Regarding the levels of sST2, we found a significant decrease 24 h after parabolic flight, while no changes were observed one hour after parabolic flight. While the membrane-bound ST2L receptor mediates cardioprotection by the binding of IL -33, sST2 acts as a decoy receptor for IL-33, thus preventing its (beneficial) effects [12]. Additionally, the correlation of the baseline levels of sST2 and CRP points out its suspected involvement in inflammatory processes [12]. sST2 is associated with increased cardiac strain and cardiac fibrosis and is elevated in clinical scenarios of heart failure and acute coronary syndrome [17]. Vice versa, the decrease in sST2 observed in our study could constitute an indicator of a reduction in cardiac stress and strain [12]. Our findings match at least in part former studies that speculate about an influence of microgravity on cardiac stress and cardiac strain. Among others, Iskovitz et al. reported a reduction in cardiac stress in microgravity, while the left ventricular strain distributions where not significantly different in different gravitational fields [8]. Additionally, an increase in left atrial and left ventricular volume was reported [18]. Together with an increase in cardiac output of up to 40% in zero gravity, as reported in former studies, a reduction in cardiac stress may seem contradictory [19]. However, cardioprotective effects, such as a reduction in heart rate as well as a decrease in peripheral vascular resistance, have been observed in weightlessness, similar to the therapeutic effects of heart failure treatment in the clinical setting [19]. Accordingly, these effects seem to surpass the cardiac stress induced by the increased pre-load volume in zero gravity. However, a recent study proposed a decrease in cardiac performance by means of the deconditioning and restructuring of the heart in response to the reduction in cardiac stress [8].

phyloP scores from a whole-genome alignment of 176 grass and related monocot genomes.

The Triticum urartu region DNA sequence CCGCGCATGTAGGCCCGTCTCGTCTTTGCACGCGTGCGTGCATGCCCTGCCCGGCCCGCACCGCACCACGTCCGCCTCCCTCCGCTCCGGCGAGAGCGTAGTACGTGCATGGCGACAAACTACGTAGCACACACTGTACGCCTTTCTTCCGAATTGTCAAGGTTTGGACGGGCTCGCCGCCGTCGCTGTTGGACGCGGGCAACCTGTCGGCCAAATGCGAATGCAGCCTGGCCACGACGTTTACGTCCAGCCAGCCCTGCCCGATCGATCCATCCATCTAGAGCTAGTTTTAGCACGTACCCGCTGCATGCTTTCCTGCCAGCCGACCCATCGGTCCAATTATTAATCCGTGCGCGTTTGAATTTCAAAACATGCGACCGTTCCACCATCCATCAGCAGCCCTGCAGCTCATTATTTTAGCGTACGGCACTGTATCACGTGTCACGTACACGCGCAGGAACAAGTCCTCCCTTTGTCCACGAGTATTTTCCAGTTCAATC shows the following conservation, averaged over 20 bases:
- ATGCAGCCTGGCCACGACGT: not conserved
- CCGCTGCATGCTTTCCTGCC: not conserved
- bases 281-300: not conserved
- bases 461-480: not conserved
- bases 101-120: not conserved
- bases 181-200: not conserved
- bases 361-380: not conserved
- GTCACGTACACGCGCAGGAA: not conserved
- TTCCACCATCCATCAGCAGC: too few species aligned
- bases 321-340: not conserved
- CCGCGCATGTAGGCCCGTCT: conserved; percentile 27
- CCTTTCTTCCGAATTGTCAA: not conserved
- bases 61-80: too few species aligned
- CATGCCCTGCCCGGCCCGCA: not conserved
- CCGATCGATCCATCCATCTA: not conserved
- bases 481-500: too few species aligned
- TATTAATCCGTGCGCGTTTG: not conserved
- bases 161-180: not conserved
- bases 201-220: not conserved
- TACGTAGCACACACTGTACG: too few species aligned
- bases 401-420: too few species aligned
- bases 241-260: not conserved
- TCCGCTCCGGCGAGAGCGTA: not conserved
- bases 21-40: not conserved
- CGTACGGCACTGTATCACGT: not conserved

Interestingly, no significant changes were observed regarding the levels of IL-33 in our study. However, a trend towards higher levels was evident 24 h after parabolic flight. Considering that IL-33 represents the only known ligand for the ST2-receptor, an IL-33-independent effect induced by sST2 seems unlikely [20]. Accordingly, a delay in the increase in IL-33 in response to the decrease in its decoy receptor seems the most probable explanation for the lack of dynamic in IL-33. This is mainly attributed to the small time period in which the biomarker measurements were conducted.
Besides its cardioprotective effects, IL-33 is involved in numerous immunologic processes. It is responsible for immunomodulation, influencing the secretion and interaction of a range of immune defense cells, particularly T helper 2 (TH2) cells, mast cells, group 2 innate lymphoid cells, (ILC2s), regulatory T (Treg) cells, TH1 cells, CD8+ T cells and natural killer (NK) cells [21,22]. However, the interaction between these cell types and the role of IL-33 is not fully understood yet. Nevertheless, given the immunomodulatory role of IL-33, a decrease in sST2 might also be involved in the alterations of the immune system in weightlessness described in previous studies [23]. An essential role of IL-33 in allergic diseases, such as bronchial asthma and atopic dermatitis, further highlights the immunomodulatory effects of IL-33 and thus also of weightlessness [22]. Accordingly, the ST2/IL-33 interaction offers a promising target for space medicine in the future.